Supreme Court takes up Priest Lake land dispute
News editor | January 20, 2021 1:00 AM
PRIEST LAKE — The state's high bench is scheduled to hear oral arguments in a real estate dispute involving NBA All-Star John Stockton.
The Idaho Supreme Court to conduct the hearing over Zoom video in Boise on Thursday, Jan. 21.
Stockton is accused of tortious interference for allegedly meddling in the sale of a coveted piece of property at Priest Lake's Warren Beach in 2016. Stockton and timber magnate Todd Brinkmeyer were accused of buying the property out from under Tricore Investments, which had a pending agreement to purchase the property from the estate of Francis Elaine Warren. Tricore sued for breach of contract and a violation of the Idaho Consumer Protection Act.
Tricore's complaint alleged Stockton interfered with the sale and engaged in a civil conspiracy by purchasing the property. The estate and Stockton asserted a number of affirmative defenses, including statute of frauds, no meeting of the minds and repudiation.
The statute of frauds did not survive a motion for summary judgment and the case proceeded to a bench trial, where 1st District Judge Barbara Buchanan, who held that Tricore had a valid and enforceable contract with the estate. Buchanan further held that the estate breached the contract when it sold the property to Stockton and Brinkmeyer and awarded legal fees and costs to Tricore.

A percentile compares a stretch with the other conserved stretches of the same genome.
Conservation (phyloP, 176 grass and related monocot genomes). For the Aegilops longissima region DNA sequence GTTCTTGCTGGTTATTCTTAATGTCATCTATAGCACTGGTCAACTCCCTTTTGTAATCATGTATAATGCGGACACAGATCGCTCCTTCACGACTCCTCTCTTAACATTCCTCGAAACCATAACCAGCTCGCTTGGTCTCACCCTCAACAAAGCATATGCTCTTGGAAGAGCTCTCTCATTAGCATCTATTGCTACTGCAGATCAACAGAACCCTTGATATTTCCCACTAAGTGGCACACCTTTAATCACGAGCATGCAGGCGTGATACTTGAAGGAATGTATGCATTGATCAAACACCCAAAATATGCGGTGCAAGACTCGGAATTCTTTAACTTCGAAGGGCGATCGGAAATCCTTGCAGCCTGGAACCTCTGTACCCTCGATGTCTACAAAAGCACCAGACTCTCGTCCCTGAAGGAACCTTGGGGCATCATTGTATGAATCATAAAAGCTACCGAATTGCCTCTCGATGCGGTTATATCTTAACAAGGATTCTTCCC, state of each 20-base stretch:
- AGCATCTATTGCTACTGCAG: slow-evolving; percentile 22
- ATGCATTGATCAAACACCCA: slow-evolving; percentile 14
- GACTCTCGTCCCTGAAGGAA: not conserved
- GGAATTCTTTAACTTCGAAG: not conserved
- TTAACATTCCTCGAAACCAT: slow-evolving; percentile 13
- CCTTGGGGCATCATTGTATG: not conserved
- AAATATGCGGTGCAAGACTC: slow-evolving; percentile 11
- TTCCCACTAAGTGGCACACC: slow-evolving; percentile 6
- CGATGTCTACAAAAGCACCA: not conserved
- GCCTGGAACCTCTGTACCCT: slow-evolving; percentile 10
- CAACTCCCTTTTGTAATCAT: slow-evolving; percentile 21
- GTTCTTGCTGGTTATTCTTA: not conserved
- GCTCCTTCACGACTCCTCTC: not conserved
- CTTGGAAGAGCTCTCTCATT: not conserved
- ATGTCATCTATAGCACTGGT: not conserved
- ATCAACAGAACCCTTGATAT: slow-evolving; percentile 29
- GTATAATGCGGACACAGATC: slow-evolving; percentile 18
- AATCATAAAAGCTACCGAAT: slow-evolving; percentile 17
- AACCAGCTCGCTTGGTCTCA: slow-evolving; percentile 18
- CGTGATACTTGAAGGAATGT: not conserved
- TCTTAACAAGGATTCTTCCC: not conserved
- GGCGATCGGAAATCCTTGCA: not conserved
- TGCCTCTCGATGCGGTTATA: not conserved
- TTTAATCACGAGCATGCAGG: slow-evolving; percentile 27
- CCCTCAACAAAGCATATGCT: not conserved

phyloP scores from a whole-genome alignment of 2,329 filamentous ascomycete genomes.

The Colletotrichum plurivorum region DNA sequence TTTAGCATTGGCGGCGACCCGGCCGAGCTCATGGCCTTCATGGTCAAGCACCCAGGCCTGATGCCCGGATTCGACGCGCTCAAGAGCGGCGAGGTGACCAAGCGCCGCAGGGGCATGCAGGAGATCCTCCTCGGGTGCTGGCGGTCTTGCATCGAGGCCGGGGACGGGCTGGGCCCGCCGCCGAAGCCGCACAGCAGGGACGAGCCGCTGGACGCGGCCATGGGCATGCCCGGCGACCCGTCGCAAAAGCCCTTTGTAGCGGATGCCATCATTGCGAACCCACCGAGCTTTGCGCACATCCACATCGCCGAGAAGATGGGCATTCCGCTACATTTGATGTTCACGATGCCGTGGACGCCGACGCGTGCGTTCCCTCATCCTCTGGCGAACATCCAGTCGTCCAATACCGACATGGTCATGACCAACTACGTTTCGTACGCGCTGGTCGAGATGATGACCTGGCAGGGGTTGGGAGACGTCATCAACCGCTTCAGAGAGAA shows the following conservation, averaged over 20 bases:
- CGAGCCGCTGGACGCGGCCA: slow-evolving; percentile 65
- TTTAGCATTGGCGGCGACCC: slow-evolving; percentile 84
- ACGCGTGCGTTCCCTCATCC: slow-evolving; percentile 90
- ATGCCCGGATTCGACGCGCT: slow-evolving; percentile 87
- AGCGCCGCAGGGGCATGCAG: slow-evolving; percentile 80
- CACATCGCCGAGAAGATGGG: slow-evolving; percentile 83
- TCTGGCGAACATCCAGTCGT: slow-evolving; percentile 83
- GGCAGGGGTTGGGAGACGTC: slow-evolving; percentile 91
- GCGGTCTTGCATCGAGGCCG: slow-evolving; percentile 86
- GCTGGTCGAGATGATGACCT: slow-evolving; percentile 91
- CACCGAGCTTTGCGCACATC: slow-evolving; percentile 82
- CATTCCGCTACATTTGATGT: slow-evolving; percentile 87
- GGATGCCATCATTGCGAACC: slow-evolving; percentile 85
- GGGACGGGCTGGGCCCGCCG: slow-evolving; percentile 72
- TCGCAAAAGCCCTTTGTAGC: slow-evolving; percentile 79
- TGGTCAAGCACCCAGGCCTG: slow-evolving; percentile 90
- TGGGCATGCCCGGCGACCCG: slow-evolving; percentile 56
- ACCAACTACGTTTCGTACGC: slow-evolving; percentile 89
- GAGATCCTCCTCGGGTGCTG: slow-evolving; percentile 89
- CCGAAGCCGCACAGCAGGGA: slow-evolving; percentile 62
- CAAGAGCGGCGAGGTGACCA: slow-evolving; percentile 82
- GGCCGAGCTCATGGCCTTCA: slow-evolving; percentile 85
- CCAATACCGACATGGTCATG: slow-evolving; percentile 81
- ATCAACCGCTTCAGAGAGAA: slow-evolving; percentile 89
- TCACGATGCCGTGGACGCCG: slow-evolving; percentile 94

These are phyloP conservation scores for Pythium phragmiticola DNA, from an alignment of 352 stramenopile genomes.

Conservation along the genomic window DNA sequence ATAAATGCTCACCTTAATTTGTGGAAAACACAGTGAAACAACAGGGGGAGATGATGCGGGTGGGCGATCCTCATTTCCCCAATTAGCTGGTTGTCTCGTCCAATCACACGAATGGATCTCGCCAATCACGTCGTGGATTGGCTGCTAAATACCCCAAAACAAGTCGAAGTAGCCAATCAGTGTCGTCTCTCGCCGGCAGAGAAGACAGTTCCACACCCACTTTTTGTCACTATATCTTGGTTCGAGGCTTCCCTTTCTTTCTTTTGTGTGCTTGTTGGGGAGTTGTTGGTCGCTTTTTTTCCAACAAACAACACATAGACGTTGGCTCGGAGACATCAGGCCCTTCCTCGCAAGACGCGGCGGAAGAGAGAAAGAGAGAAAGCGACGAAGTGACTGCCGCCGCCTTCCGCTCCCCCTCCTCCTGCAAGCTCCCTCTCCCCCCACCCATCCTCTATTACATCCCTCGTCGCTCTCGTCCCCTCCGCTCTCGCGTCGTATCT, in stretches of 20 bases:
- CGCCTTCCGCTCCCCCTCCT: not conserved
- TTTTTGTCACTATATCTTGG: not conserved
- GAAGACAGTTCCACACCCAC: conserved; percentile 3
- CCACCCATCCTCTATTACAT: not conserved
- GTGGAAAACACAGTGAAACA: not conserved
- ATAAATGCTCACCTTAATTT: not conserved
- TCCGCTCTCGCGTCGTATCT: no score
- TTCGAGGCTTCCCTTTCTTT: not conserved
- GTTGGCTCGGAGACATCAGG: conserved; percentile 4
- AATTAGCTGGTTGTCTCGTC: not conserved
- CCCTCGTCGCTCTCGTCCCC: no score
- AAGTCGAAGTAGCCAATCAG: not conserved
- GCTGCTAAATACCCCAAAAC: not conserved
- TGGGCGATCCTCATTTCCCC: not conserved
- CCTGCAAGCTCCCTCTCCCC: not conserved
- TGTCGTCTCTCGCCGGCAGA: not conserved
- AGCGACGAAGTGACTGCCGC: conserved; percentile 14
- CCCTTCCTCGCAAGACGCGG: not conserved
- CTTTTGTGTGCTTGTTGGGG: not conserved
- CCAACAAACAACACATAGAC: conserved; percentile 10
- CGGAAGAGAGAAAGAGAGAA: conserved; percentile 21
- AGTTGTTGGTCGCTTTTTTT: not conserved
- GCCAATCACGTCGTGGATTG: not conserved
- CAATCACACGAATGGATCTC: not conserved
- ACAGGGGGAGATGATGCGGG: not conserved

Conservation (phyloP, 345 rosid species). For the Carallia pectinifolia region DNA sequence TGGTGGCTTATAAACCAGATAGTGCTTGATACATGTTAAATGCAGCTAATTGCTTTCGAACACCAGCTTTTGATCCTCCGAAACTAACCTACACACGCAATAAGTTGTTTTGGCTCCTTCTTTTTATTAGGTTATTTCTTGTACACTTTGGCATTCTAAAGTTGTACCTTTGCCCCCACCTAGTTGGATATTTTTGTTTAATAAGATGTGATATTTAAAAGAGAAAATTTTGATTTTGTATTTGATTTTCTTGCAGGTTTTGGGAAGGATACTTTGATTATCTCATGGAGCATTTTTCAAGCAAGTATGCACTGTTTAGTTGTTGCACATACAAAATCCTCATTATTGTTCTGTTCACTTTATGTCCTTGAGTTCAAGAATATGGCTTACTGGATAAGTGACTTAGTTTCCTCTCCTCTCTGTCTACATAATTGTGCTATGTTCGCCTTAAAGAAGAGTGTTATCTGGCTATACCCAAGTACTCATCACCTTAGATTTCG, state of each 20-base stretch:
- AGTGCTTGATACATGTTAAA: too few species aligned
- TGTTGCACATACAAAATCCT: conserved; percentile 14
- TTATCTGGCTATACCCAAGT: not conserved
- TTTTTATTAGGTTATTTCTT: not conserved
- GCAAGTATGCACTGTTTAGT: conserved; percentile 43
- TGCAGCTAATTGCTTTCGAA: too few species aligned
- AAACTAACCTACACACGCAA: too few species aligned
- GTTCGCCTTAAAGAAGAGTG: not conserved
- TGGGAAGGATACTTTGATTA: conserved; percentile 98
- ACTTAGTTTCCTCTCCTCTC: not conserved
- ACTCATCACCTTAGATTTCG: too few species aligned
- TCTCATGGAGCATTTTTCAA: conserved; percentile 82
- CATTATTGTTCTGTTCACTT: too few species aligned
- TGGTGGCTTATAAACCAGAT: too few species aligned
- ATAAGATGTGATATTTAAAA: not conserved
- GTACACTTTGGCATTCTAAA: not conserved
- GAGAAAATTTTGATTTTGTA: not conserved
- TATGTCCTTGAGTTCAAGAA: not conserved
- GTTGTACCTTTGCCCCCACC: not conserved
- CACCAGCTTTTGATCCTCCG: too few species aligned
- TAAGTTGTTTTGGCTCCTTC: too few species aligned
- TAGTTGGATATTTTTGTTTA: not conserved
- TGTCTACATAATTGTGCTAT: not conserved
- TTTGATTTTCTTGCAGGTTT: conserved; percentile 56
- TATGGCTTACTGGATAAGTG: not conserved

The Warren estate and Stockton appealed, arguing that the lower court made a series of errors. They contended the contract was unenforceable because the legal description of part of the property violated the statute of frauds and that there was no meeting of the minds on material terms.
Moreover, the estate and Stockton alternatively argued Tricore repudiated the contract if it is indeed found to be enforceable. The estate and Stockton also rejected allegations that it interfered with the contract or engaged in a civil conspiracy.
Tricore is cross-appealing, arguing that the district court erred in failing to award damages for the estate's violation of the state consumer protection act and for Stockton's alleged tortious interference, according to court documents.
Buchanan held Brinkmeyer liable for attorney fees and costs, but stayed enforcement of the judgment of appeal and required the estate, Stockton and Brinkmeyer to post a bond in the amount of $672,426 and an additional $362,069 to compensate Tricore for loss of use of the property during the appeal process. Brinkmeyer appealed and denied engaging in tortious interference with the Tricore contract, court records show.